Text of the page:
The Glorious Heresies (#1)
|Series:||The Glorious Heresies|
'He was definitely dead, whoever he was. He wore a once-black jumper and a pair of shiny tracksuit bottoms. The back of his head was cracked and his hair matted, but it had been foxy before that. A tall man, a skinny rake, another string of piss, now departed. She hadn't gotten a look at his face before she flaked him with the Holy Stone and she couldn't bring herself to turn him over.'
One messy murder affects the lives of five misfits who exist on the fringes of Ireland's post-crash society. Ryan is a fifteen-year-old drug dealer desperate not to turn out like his alcoholic father Tony, whose obsession with his unhinged next-door neighbour threatens to ruin him and his family. Georgie is a prostitute whose willingness to feign a religious conversion has dangerous repercussions, while Maureen, the accidental murderer, has returned to Cork after forty years in exile to discover that Jimmy, the son she was forced to give up years before, has grown into the most fearsome gangster in the city.
In seeking atonement for the murder and a multitude of other perceived sins, Maureen threatens to destroy everything her son has worked so hard for, while her actions risk bringing the intertwined lives of the Irish underworld into the spotlight ...
Biting, moving and darkly funny, The Glorious Heresies explores salvation, shame and the legacy of Ireland's twentieth-century attitudes to sex and family.
WINNER of the Baileys Women's Prize for Fiction 2016
Shortlisted for Irish Book Awards: Sunday Independent Newcomer of the Year 2015.
A spectacular debut ... Tough and tender, gothic and lyrical, it is a head-spinning, stomach-churning state-of-the-nation novel about a nation falling apart ... full of cracking lines and singular characters --Telegraph
An accomplished, seriously enjoyable and high-octane morality tale, full of empathy, feeling and soul --Irish Times
The Glorious Heresies heralds the arrival of a glorious, foul-mouthed, fizzing new talent --Sunday Times
A tough pitiless cross section of modern Ireland after the demise of the Celtic Tiger. And through all the darkness and violence, it is fiendishly hilarious --The Times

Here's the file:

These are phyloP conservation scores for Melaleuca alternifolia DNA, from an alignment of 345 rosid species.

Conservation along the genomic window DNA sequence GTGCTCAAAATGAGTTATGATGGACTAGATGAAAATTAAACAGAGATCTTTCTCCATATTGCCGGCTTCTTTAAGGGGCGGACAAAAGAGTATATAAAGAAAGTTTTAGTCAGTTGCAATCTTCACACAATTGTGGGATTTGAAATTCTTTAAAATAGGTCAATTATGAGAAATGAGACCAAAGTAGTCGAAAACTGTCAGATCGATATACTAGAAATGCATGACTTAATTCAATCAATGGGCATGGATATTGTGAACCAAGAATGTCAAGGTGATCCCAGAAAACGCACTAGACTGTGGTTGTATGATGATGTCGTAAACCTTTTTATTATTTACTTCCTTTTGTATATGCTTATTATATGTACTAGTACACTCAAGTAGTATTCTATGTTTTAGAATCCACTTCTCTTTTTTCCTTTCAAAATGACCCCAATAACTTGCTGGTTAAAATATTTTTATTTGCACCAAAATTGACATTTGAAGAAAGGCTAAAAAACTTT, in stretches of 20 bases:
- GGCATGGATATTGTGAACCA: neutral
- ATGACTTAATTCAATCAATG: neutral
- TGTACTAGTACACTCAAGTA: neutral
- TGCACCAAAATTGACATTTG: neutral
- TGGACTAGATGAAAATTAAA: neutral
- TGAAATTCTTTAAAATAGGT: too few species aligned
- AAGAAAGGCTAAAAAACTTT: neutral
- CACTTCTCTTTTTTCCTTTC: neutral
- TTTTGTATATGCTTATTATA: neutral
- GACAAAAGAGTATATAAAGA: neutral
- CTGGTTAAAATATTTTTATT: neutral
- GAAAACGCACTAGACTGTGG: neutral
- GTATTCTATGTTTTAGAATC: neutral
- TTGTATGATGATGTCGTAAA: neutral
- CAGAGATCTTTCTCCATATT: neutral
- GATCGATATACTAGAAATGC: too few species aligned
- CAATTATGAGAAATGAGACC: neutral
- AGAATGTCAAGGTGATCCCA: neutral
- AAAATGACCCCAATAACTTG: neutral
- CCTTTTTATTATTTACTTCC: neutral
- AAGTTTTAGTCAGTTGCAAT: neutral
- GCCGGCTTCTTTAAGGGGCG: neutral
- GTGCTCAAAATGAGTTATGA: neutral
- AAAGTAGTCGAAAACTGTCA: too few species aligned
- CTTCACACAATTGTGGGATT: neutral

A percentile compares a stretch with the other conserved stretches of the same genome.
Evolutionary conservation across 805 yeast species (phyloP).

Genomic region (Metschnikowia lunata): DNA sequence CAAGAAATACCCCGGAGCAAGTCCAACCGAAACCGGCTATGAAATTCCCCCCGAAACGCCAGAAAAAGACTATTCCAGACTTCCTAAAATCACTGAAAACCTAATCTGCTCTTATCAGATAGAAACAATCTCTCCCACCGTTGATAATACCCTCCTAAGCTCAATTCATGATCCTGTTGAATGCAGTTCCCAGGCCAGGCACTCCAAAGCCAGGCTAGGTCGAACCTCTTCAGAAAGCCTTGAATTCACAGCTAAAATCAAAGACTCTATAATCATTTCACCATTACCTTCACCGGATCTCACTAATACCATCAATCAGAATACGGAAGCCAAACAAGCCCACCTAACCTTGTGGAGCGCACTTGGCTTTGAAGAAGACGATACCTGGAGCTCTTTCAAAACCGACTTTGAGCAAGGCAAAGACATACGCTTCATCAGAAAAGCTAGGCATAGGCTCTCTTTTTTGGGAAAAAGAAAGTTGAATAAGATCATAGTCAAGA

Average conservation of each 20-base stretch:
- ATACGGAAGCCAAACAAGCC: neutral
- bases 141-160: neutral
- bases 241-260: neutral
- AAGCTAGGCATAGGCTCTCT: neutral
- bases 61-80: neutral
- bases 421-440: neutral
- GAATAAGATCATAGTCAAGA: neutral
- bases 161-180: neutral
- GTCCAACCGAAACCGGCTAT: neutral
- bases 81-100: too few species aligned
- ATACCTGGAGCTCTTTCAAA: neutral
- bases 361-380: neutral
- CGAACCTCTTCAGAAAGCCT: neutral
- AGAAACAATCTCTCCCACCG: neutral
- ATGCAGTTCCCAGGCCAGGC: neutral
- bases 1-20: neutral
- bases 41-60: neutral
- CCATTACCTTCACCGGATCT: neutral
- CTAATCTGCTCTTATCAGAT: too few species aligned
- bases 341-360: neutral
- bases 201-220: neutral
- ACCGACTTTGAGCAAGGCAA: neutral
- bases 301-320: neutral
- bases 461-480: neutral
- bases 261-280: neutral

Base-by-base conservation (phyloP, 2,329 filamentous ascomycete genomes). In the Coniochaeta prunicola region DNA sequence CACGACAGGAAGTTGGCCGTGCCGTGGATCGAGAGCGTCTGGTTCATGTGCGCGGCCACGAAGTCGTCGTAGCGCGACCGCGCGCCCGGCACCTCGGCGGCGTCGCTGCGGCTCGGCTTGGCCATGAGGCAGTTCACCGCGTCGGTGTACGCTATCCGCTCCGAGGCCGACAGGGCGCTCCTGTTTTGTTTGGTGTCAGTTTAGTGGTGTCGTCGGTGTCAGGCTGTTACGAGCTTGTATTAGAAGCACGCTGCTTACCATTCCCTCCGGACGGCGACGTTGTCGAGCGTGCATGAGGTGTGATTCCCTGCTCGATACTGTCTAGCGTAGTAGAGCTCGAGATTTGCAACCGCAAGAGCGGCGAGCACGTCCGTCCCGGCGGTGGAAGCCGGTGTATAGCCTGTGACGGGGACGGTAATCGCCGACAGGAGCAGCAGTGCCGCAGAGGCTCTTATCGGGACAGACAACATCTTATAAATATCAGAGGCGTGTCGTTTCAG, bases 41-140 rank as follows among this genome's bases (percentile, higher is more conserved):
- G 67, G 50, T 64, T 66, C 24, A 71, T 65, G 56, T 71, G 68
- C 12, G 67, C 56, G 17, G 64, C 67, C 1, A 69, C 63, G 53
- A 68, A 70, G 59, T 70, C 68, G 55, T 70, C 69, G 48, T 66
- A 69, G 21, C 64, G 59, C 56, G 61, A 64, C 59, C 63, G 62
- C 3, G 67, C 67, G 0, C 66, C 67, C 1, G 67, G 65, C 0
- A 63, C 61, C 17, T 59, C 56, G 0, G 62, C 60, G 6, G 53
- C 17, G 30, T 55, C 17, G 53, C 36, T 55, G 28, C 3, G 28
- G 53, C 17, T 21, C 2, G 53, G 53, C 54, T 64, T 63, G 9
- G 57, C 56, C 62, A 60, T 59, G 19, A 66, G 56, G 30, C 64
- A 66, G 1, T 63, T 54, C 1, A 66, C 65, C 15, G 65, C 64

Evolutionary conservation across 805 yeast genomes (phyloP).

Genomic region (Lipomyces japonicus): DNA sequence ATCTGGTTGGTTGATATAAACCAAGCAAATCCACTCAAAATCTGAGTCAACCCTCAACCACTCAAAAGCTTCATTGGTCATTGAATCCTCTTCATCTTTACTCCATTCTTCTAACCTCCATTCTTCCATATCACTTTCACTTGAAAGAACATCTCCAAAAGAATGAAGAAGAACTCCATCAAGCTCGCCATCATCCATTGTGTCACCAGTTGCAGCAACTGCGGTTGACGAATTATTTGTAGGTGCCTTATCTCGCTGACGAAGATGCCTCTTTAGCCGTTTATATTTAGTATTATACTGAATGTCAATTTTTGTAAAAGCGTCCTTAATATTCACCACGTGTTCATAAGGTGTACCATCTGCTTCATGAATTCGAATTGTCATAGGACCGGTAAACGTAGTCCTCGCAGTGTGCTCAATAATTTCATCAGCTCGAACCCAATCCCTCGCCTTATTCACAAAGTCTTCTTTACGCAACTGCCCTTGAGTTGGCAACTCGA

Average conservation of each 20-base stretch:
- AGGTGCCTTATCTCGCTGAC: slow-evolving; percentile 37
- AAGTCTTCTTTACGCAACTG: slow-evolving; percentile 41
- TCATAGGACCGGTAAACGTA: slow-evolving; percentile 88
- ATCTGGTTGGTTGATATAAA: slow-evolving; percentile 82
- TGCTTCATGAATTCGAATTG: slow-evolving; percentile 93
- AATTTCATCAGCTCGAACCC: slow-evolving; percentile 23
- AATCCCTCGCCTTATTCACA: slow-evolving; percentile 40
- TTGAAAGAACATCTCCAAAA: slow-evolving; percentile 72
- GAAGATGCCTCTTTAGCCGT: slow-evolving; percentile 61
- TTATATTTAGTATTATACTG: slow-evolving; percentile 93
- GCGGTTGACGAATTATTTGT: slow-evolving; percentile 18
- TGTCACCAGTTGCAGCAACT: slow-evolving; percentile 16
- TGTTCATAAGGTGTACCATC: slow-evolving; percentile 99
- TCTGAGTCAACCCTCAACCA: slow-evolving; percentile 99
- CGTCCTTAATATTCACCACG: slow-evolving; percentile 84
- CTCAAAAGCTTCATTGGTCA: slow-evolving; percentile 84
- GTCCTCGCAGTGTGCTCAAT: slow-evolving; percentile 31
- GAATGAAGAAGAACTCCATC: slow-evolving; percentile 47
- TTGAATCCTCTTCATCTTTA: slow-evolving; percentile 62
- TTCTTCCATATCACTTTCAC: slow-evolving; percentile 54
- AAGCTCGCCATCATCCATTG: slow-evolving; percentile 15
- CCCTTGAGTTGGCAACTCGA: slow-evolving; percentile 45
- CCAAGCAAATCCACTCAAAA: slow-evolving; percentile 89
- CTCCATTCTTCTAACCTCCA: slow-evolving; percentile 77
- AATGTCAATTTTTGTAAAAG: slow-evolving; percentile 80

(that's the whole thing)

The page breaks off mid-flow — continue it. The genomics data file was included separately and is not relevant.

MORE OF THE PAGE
Arguably the most talented writer at work in Ireland today --Irish Times
The Sweary Lady is on bellicose form ... McInerney has talent to burn --Guardian
Impressive and imaginative ... a superb debut from a confident and comic writer with no fear of taking on serious material; McInerney is a new talent to watch out for --Irish Mail on Sunday
The [book] I reached for as my book at bedtime, the one I tore through most hungrily ... The strongest thing about the book is its security of characterisation and tightness of plot; and particularly, the way in which turns of the plot are tangibly shaped by the flaws that even the more likeable characters (and they're all likeable to some extent) possess --The Spectator
This debut novel set in the world of the Irish underclass, is brutally funny --Sunday Times
Every bit as nuanced and sad and sharp as we'd have hoped, and as gloriously expansive and manic and iconoclastic as the title suggests --Bookmunch
McInerney's riotous, sweary debut tracks the lives of five outsiders living in Ireland's post-boom badlands ... It delves into the complicated webs of relationships that make up a family, and explores shame and the search for redemption with wholehearted exuberance --Psychologies
Lisa McInerney's debut takes a revenge and redemption storyline and weaves in Ireland's inability to come to terms with its recent past --Belfast Telegraph
McInerney's prose is unshowy and - a rare thing - largely un-Joycean, and she tells a good story ... she writes about what she knows best and gets it right. Her dialogue is realistic and her prose fluent --The Spectator
Like her compatriot Kevin Barry, McInerney writes in the local vernacular, with a smattering of Gaelic. Her cynical voice is pitch-perfect for a community left behind by a Church that has done its damage and a Celtic tiger that has made a dash for the airport ... a rich, touching, hilarious novel --FT Weekend
A spectacular debut ... Tough and tender, gothic and lyrical, it is a head-spinning, stomach-churning state-of-the-nation novel --Telegraph
...a big, brassy, sexy beast of a book, --Joseph O'Connor, Irish Times
Fizzing, foul-mouthed debut by the author of the blog Arse End of Ireland --Sunday Times
A rollicking tale of drug dealing, young love and accidental murder in Cork --Guardian
Lisa McInerney is from Galway and is the author of award-winning blog 'Arse End of Ireland'. The Irish Times has called her 'arguably the most talented writer at work in Ireland today'. Her mother remains unimpressed.